Talking back to the boss



Talking back to bad bosses

Government employment standards set out basic requirements for fair practice by employers: like paying at least the minimum wage, giving minimum required notice for severance, and providing basic statutory benefits (like paid holidays). Unfortunately, when employers renege on these responsibilities, workers face an uphill struggle to win corrective action and compensation. Particularly for workers in non-union workplaces, fighting back is complex, time-consuming, and expensive – usually involving complaints with slow-moving government departments, or taking private legal action.

One creative initiative based in Victoria, B.C., has shown that direct action can be faster and more effective in addressing abuses by irresponsible employers. The WORKER SOLIDARITY NETWORK (WSN, formerly called the Retail Action Network) undertakes various ‘in-your-face’ strategies to press employers to fulfil their legal and regulatory responsibilities. Their tactics include public pressure, petitions, naming-and-shaming, and social media outreach.

$3000 in back pay

These interventions can pay big dividends for workers who need the help of a larger force in dealing with a bad boss. For example, near the end of 2020, a Victoria restaurant worker was discharged via text message from her job – after trying for weeks to obtain back pay owed by her employer. The boss told her that her tips offset her lost wages (which is illegal). The WSN launched a social media blitz tagging the restaurant, and a public petition; the worker received $3000 in back pay the same afternoon.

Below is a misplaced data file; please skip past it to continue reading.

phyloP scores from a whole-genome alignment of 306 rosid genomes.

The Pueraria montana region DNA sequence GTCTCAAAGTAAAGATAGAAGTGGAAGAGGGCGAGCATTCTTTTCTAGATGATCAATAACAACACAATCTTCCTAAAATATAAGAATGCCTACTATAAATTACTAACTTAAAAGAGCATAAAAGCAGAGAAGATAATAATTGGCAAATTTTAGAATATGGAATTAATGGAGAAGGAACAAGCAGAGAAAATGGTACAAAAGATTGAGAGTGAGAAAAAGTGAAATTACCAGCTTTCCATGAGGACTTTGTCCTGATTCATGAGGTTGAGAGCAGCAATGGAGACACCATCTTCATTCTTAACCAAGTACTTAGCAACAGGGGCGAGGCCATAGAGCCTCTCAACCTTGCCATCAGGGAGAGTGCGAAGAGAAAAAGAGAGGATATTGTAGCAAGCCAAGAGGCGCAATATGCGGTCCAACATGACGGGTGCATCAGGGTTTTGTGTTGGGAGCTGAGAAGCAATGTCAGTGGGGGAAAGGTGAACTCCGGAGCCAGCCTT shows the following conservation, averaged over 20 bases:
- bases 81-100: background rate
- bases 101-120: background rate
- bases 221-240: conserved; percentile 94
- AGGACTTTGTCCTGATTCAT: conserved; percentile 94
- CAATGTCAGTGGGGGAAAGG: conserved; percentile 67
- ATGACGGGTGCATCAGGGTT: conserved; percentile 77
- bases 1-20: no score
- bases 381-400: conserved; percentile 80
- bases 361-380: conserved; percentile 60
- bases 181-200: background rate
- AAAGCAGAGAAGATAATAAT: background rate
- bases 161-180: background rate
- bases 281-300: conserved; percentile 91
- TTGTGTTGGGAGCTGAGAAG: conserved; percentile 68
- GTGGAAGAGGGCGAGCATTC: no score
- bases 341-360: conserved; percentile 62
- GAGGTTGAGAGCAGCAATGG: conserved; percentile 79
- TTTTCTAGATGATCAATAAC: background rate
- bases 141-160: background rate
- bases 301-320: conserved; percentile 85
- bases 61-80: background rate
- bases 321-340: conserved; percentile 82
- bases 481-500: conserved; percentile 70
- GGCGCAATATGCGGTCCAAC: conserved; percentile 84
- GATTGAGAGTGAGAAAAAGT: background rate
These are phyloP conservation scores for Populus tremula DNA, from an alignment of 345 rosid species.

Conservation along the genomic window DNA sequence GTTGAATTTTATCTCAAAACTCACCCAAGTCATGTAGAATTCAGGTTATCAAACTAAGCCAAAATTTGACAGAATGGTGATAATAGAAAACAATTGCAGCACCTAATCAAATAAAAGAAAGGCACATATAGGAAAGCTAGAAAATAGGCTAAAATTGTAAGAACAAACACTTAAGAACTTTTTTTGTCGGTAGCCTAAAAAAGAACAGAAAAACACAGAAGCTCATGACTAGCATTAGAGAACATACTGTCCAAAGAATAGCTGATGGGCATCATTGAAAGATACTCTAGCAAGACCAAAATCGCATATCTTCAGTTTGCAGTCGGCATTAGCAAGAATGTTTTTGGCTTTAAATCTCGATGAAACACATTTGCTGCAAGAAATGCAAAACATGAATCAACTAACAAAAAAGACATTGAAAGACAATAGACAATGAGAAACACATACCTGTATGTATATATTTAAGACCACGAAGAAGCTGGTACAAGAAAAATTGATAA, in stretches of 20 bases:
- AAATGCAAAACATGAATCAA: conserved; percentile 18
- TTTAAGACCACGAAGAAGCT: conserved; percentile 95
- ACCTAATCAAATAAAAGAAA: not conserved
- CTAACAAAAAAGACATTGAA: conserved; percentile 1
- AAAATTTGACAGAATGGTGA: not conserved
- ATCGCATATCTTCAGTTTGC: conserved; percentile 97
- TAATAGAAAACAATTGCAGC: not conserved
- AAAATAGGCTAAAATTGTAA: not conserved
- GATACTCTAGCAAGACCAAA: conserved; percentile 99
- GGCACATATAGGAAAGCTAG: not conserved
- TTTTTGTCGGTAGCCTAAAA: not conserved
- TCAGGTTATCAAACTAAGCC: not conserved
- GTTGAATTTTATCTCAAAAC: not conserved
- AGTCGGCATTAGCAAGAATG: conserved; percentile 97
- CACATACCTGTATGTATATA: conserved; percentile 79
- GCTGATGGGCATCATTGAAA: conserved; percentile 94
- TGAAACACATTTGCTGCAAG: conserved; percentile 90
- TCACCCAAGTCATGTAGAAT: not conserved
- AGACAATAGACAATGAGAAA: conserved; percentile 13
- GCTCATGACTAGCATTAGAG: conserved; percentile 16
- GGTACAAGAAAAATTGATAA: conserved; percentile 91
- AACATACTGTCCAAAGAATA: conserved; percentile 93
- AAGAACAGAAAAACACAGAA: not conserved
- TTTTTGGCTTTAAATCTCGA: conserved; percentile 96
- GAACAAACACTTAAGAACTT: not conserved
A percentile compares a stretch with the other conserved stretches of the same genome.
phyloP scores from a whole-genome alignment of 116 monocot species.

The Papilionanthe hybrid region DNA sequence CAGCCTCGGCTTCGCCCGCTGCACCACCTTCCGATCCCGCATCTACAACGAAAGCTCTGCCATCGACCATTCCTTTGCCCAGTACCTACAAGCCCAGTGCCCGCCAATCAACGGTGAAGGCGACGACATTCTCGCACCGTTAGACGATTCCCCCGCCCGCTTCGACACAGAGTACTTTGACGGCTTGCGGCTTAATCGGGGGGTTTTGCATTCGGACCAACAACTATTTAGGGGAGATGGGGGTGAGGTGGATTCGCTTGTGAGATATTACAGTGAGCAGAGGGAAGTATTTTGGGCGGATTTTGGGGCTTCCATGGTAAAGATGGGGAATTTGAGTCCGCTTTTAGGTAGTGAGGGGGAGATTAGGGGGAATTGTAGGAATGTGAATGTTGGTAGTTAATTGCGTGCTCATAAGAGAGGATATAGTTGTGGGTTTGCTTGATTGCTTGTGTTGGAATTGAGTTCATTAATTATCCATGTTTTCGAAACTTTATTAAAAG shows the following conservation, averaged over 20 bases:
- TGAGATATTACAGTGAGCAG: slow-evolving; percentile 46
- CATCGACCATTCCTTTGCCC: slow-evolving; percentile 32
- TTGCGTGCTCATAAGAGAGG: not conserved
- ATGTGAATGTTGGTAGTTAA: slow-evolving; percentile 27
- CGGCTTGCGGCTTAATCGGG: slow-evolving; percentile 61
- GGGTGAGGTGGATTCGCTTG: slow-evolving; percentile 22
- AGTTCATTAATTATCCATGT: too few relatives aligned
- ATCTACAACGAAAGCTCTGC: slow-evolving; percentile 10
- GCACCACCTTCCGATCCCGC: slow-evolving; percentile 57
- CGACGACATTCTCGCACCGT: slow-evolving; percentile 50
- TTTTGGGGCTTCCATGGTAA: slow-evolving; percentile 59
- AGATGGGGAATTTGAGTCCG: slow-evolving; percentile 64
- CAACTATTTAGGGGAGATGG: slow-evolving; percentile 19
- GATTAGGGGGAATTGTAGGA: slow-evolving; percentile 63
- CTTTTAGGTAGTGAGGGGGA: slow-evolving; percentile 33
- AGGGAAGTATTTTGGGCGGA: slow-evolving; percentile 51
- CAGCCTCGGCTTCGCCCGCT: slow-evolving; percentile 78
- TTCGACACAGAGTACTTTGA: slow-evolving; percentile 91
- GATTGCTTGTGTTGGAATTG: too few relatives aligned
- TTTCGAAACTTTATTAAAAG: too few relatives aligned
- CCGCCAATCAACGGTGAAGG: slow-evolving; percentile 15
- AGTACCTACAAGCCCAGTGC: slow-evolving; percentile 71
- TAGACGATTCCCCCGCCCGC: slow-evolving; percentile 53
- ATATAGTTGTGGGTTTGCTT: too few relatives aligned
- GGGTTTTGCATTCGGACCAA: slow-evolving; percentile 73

Wins a first contract

Some campaigns lead to permanent changes in workplaces, not just resolution of specific grievances. Workers at a Victoria health and supplements store, Lifestyle Markets, had voted to unionize with UFCW Local 1518 in February, 2020. But as the pandemic hit and business conditions deteriorated, the employer blocked efforts to reach a first collective agreement – despite the pressing need for clarity around sick days, pandemic pay, and other urgent issues. WSN organized a week of action to support the Lifestyle workers, including on-line reviews, a petition, mass faxes and e-mails, and more. The campaign prodded the employer into action: a first contract was ratified in the autumn, and included many improvements such as retroactive hazard pay for staff who worked through the pandemic.

Sources: UFCW (2020), Worker Solidarity Network (2020

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